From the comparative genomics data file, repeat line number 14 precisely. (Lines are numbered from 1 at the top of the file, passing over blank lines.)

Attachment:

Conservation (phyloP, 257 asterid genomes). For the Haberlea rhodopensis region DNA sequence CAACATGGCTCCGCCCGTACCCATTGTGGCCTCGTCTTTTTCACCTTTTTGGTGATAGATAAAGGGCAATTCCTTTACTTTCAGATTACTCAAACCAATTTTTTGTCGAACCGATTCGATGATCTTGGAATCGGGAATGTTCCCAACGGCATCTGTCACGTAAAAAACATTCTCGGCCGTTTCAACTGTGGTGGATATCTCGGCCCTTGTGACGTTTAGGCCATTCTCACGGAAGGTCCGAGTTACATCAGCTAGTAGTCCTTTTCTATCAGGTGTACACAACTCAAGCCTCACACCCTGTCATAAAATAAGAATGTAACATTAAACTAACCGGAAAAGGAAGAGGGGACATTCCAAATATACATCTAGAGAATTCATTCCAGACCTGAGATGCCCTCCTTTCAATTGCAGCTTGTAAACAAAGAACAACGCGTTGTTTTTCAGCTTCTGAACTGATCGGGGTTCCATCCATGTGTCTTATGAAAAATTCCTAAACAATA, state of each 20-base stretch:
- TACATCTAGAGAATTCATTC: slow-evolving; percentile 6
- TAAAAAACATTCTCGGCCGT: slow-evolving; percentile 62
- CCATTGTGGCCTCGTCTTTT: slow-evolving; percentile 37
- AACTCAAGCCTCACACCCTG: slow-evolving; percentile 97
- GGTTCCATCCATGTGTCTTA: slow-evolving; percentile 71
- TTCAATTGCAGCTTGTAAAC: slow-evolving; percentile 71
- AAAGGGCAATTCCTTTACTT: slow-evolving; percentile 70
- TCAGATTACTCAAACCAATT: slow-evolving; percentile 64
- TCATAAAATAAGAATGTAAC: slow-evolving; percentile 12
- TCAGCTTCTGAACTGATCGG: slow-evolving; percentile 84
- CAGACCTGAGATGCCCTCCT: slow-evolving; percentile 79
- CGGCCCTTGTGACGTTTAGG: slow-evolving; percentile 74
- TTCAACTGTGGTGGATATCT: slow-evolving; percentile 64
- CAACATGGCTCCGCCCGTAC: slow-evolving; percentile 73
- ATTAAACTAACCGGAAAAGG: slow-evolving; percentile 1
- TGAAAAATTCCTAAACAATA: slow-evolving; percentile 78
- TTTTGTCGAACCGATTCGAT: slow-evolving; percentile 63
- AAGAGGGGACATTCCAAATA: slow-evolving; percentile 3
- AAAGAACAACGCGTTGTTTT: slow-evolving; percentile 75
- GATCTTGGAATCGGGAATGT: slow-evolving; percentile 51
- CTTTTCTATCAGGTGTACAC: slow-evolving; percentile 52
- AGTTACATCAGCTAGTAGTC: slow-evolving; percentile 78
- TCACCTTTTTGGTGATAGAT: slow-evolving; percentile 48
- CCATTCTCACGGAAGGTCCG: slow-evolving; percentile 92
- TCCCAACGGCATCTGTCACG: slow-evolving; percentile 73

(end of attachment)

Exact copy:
- TTCAACTGTGGTGGATATCT: slow-evolving; percentile 64